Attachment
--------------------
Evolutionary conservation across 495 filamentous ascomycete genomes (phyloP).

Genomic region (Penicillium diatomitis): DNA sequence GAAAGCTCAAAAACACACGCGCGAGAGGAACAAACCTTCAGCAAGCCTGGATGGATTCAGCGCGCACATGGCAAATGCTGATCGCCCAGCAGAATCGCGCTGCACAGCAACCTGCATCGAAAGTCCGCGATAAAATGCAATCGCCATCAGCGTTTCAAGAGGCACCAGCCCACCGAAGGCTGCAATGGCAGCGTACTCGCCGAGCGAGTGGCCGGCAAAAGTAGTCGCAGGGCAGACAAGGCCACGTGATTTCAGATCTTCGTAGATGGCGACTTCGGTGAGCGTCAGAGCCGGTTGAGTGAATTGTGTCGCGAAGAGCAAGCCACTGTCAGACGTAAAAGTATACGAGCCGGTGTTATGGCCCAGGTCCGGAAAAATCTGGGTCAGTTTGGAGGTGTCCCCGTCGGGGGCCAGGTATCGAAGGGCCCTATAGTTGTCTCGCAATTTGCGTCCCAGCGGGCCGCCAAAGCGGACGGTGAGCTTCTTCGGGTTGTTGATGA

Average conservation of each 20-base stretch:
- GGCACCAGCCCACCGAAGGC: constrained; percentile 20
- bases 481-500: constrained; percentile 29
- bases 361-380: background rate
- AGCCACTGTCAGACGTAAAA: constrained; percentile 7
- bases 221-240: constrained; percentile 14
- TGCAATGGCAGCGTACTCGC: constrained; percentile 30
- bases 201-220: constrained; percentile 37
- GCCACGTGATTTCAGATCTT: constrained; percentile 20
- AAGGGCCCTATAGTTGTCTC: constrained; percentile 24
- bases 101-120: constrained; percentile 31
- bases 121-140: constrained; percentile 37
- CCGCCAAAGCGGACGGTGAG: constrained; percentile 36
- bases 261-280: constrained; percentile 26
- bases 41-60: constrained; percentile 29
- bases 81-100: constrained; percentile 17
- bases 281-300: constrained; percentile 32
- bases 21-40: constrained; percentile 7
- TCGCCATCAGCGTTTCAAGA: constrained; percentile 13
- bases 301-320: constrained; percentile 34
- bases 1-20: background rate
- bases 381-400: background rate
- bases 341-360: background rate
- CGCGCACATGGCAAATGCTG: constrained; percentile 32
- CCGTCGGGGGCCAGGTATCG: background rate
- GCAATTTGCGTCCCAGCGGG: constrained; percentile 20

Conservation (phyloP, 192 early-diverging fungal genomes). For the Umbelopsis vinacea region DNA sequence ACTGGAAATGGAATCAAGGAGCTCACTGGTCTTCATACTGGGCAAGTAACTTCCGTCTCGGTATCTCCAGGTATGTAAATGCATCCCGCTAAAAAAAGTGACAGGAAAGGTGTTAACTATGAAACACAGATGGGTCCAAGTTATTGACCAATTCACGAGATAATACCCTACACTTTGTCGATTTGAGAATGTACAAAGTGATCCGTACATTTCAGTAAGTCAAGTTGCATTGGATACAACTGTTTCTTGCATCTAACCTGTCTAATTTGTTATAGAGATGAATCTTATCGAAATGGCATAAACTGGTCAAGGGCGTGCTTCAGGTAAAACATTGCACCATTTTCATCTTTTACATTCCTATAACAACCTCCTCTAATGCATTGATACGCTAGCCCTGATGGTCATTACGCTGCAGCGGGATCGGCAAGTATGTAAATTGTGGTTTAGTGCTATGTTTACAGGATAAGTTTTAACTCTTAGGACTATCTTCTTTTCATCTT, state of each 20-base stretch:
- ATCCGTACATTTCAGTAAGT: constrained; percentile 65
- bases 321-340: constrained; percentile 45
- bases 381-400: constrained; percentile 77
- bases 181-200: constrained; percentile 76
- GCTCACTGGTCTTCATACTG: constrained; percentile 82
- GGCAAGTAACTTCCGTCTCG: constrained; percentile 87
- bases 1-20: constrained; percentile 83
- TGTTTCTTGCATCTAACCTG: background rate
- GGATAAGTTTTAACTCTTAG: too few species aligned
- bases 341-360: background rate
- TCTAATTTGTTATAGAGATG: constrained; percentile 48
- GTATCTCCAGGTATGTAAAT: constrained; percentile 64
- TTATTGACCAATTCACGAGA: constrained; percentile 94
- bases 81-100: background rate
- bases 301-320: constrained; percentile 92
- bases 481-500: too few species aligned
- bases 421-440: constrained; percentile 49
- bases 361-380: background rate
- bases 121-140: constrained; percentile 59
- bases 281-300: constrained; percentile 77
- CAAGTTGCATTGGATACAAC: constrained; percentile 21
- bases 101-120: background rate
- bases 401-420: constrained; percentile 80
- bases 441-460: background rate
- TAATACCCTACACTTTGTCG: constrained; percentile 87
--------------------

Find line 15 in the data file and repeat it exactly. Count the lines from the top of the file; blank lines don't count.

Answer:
- CCGCCAAAGCGGACGGTGAG: constrained; percentile 36